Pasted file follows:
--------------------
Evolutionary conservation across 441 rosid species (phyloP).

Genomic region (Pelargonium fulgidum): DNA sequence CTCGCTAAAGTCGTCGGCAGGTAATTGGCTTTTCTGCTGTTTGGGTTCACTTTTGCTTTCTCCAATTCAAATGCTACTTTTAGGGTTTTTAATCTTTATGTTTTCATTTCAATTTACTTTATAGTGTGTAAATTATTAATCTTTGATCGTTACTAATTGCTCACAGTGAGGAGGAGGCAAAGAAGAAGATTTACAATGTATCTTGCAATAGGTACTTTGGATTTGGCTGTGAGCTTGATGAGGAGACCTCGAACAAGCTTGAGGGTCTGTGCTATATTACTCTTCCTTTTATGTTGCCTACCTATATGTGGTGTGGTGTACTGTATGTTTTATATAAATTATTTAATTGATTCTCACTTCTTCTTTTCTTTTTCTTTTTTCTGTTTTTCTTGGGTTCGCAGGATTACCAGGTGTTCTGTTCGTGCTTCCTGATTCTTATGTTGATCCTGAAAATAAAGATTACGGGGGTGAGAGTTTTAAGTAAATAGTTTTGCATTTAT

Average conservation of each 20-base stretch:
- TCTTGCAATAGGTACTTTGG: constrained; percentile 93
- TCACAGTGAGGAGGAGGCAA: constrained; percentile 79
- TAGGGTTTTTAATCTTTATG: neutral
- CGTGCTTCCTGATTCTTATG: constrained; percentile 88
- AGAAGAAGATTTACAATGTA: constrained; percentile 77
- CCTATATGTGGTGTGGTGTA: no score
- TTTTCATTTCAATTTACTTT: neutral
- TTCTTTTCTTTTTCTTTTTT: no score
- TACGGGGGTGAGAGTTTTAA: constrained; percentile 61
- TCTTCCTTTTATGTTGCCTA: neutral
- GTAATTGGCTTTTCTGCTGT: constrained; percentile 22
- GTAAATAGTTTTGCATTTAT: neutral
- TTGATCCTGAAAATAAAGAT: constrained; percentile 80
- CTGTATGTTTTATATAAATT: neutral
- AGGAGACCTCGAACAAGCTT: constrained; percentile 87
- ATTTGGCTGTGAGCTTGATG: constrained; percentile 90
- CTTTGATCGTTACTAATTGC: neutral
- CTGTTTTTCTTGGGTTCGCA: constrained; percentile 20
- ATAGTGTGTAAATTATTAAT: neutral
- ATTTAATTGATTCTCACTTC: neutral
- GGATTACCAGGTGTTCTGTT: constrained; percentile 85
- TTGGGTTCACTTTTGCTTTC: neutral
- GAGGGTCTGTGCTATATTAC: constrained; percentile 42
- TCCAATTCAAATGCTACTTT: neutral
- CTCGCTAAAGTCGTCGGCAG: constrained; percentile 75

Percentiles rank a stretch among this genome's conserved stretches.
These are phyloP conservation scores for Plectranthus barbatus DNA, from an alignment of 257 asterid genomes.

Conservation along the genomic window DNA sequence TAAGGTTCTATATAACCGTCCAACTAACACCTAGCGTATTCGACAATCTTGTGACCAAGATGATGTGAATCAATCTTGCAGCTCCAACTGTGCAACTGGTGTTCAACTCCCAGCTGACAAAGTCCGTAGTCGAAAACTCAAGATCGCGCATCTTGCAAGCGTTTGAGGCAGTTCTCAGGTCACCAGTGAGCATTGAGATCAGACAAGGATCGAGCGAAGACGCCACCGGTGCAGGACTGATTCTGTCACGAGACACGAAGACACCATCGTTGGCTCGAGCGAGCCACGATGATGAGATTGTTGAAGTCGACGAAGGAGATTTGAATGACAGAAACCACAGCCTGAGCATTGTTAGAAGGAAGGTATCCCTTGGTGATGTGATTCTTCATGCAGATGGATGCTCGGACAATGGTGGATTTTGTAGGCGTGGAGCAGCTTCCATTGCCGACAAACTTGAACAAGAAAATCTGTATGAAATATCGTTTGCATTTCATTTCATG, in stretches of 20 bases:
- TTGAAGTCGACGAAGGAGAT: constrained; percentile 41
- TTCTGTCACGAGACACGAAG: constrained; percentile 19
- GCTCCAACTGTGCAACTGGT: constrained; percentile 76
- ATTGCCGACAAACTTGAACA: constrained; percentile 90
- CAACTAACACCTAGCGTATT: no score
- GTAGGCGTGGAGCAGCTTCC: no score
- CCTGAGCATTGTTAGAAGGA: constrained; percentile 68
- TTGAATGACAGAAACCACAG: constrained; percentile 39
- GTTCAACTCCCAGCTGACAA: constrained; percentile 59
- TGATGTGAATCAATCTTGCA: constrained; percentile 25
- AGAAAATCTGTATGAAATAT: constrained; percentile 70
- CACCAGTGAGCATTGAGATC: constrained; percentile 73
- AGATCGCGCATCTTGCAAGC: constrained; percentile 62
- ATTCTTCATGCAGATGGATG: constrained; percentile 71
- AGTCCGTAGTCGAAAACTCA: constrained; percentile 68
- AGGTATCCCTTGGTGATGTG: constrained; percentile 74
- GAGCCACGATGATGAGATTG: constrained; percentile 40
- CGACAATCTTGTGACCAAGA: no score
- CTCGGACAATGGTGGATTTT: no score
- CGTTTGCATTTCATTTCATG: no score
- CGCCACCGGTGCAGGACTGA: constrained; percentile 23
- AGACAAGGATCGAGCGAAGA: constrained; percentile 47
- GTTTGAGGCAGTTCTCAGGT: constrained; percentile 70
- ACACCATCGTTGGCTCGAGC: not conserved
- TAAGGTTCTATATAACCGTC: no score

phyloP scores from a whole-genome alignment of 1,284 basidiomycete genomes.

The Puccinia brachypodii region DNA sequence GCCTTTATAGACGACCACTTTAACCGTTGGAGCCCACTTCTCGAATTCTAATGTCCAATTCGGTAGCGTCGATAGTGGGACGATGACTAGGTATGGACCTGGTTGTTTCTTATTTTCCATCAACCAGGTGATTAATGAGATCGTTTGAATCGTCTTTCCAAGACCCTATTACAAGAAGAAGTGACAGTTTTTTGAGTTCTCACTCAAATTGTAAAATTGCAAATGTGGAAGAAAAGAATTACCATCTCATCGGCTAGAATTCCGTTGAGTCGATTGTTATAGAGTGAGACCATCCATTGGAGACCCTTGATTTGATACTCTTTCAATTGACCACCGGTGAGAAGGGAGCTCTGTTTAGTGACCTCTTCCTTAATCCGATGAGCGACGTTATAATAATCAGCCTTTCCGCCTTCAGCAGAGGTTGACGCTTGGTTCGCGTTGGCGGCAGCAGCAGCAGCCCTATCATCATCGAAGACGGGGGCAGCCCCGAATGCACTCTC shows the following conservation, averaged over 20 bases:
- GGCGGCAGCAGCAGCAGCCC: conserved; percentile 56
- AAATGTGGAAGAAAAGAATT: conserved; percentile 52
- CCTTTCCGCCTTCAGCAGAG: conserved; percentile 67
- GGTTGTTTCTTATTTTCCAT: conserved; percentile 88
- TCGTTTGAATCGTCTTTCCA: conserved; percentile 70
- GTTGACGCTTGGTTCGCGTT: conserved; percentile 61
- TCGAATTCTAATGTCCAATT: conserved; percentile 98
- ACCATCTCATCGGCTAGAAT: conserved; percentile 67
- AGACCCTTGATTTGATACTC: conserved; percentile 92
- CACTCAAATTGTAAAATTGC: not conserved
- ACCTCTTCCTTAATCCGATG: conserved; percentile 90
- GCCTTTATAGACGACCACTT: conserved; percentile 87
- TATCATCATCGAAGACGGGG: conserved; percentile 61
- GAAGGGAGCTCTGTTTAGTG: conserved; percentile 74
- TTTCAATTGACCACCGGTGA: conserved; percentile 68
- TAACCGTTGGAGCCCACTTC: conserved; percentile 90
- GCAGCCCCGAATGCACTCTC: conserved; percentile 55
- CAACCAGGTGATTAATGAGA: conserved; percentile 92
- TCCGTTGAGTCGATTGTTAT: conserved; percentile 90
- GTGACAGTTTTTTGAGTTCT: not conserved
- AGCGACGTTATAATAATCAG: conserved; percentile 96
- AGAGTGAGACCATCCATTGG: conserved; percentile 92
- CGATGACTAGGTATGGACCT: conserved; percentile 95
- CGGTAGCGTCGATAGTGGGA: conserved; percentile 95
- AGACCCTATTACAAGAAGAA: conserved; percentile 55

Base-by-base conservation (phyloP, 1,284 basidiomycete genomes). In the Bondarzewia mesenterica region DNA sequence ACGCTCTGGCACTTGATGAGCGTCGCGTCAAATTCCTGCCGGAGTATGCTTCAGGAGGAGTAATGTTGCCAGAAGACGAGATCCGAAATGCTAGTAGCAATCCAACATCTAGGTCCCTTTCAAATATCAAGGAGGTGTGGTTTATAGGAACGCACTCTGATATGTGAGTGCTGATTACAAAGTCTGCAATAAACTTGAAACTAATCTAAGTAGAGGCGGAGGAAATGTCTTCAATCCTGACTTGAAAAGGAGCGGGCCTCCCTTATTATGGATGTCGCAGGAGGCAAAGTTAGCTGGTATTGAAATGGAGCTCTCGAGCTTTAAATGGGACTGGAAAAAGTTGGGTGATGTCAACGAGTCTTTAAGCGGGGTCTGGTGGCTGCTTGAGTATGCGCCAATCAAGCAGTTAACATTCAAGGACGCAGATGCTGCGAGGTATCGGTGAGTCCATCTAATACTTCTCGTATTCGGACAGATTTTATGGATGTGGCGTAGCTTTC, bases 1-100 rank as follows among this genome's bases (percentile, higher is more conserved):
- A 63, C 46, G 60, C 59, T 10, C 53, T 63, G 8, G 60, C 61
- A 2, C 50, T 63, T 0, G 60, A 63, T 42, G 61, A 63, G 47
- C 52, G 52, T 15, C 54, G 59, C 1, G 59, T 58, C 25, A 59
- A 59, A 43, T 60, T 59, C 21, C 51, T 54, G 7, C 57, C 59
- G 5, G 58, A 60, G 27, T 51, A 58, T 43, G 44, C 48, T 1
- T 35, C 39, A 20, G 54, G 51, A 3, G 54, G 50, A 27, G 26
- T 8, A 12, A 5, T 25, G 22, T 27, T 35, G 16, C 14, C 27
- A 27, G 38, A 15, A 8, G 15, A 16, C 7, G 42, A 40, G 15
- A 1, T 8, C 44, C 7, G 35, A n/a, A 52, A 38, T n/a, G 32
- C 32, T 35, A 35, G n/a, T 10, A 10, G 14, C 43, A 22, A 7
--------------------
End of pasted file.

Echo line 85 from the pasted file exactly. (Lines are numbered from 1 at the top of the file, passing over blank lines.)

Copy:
- A 63, C 46, G 60, C 59, T 10, C 53, T 63, G 8, G 60, C 61